The Federal Reserve erred by raising interest rates during the recovery, part of a policy implementation that misread key signals and threatened to send the economy into recession, Minneapolis Fed President Neel Kashkari said Thursday.
In an unusually harsh rebuke of central bank actions, Kashkari said the central bank shouldn’t have tightened monetary policy with inflation so low. Instead, he said, the policymaking Federal Open Market Committee should be signaling that it will allow inflation to run higher than the 2% target, a move that would send a clear signal that the Fed is serious about stimulating the economy.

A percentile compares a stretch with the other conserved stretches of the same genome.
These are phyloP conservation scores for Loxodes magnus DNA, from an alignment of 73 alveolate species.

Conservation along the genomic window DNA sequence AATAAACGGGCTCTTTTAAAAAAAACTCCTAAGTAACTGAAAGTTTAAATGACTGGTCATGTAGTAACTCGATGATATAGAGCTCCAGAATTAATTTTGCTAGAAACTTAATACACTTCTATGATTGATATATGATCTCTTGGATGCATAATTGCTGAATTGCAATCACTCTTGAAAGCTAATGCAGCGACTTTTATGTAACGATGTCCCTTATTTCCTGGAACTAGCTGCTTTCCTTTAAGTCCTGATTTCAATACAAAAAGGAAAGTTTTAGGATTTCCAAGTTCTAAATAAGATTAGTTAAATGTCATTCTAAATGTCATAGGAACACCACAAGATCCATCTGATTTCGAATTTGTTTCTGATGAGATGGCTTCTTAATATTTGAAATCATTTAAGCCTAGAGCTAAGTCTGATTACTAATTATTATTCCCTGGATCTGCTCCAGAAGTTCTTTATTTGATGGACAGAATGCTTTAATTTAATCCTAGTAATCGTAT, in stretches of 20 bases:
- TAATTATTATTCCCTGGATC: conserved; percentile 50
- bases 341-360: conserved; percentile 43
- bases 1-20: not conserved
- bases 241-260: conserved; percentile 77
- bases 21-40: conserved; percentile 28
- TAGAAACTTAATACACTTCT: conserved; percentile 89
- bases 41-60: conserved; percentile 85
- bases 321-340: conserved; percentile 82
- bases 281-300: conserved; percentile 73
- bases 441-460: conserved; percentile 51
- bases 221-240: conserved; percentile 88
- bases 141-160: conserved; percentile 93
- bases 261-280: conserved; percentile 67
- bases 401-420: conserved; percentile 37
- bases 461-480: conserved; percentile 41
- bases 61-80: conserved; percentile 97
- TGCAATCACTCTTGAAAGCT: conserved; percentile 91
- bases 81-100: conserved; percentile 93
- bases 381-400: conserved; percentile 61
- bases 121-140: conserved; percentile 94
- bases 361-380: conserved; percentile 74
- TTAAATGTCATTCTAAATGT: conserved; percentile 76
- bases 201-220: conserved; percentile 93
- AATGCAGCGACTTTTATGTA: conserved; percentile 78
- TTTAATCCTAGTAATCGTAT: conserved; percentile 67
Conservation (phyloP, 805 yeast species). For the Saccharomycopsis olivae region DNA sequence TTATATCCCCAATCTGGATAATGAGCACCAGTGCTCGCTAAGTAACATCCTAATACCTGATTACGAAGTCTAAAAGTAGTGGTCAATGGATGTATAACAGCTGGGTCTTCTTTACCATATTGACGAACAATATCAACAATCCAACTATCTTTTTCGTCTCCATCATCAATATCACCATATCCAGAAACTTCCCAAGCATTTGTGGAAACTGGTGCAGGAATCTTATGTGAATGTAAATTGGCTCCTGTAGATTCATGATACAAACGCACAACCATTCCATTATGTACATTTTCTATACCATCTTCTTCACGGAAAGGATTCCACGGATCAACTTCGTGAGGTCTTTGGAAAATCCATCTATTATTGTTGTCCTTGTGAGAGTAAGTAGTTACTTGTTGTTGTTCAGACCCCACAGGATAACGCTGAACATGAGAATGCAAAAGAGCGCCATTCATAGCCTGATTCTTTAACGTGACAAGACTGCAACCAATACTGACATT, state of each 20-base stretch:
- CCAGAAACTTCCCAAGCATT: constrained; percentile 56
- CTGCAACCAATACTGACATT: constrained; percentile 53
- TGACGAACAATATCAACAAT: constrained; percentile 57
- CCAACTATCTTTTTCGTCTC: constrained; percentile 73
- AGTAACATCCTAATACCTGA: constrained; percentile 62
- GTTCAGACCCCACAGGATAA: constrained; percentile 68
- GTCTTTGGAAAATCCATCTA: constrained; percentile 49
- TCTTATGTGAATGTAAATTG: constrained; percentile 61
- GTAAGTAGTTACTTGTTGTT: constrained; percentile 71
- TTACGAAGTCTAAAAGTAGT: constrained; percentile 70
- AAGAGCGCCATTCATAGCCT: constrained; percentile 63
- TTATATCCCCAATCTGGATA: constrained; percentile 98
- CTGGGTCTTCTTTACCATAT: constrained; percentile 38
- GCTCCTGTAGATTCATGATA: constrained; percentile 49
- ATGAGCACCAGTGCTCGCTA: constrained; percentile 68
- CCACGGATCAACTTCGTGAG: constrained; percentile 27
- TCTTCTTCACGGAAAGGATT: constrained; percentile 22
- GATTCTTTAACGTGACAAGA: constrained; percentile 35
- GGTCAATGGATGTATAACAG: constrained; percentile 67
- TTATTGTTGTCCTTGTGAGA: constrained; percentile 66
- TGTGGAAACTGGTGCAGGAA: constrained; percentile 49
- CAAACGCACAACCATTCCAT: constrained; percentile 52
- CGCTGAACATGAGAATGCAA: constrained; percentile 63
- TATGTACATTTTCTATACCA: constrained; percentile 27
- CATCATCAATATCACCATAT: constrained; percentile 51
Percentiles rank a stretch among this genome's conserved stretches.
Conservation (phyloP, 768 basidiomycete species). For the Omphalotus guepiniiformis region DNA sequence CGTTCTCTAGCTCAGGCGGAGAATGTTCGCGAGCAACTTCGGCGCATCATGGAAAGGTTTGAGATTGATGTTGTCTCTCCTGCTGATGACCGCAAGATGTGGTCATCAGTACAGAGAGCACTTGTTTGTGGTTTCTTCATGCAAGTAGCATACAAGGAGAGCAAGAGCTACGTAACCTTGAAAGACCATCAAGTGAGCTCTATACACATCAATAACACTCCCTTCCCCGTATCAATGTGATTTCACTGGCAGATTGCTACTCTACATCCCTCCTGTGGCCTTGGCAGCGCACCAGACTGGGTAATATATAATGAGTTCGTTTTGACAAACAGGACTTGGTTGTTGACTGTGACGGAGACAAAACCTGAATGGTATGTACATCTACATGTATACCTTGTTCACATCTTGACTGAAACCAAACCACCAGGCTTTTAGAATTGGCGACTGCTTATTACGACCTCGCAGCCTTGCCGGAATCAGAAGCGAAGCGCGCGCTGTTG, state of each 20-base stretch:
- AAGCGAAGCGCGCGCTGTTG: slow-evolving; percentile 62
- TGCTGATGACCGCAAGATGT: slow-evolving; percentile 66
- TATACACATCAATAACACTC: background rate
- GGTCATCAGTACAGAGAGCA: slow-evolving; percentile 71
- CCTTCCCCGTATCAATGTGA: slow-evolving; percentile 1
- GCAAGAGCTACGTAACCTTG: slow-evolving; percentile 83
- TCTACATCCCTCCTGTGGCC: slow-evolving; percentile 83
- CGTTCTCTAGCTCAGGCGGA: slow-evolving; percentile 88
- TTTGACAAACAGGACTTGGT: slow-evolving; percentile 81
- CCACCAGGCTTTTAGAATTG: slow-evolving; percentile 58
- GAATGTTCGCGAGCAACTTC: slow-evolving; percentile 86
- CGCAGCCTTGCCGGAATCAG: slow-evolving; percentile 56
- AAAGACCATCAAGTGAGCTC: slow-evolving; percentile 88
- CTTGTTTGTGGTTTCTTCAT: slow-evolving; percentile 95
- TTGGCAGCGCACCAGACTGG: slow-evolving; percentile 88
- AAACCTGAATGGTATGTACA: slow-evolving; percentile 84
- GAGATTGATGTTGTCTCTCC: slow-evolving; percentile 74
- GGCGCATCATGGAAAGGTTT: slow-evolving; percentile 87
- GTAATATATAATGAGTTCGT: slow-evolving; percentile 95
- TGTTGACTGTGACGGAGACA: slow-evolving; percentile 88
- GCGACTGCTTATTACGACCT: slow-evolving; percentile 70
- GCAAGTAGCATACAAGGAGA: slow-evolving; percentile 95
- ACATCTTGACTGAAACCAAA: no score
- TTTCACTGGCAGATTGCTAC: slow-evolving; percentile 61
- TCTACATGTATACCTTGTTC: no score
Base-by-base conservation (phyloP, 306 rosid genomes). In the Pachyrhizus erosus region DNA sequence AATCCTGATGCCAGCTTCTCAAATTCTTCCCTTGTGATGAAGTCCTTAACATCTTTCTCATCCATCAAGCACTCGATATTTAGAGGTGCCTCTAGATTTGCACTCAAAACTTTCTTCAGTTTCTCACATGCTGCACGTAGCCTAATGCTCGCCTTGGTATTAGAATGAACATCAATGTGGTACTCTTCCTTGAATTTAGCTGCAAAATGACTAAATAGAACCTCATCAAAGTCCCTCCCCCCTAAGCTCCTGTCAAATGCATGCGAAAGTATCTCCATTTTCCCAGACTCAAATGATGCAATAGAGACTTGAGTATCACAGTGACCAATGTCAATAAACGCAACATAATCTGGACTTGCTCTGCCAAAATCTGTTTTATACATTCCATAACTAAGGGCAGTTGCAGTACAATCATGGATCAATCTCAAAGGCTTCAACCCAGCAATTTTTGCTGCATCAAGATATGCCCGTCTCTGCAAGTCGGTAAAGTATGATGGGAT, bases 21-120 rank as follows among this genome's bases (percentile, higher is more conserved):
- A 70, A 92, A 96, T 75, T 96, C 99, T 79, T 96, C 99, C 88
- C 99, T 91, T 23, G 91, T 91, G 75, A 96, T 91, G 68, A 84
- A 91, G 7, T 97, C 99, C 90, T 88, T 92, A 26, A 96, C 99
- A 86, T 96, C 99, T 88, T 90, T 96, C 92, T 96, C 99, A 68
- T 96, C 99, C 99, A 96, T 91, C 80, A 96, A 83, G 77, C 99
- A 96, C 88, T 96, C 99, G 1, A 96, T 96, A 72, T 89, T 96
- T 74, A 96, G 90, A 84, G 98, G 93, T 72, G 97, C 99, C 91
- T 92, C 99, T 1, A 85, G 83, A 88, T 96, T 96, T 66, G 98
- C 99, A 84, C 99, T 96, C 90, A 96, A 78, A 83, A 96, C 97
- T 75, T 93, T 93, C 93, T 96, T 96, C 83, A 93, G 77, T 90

The FOMC hiked rates nine times starting in December 2015 as part of an effort to normalize policy following the extreme accommodations made during and after the financial crisis and Great Recession. Those hikes came even as inflation stayed well below the Fed’s goal.
“In my view, these rate increases were not called for by our symmetric framework,” Kashkari said during a speech in Santa Barbara, California.
The remarks came as part of a review the Fed is doing of its framework and the approach it has taken to jolting the economy back to life.
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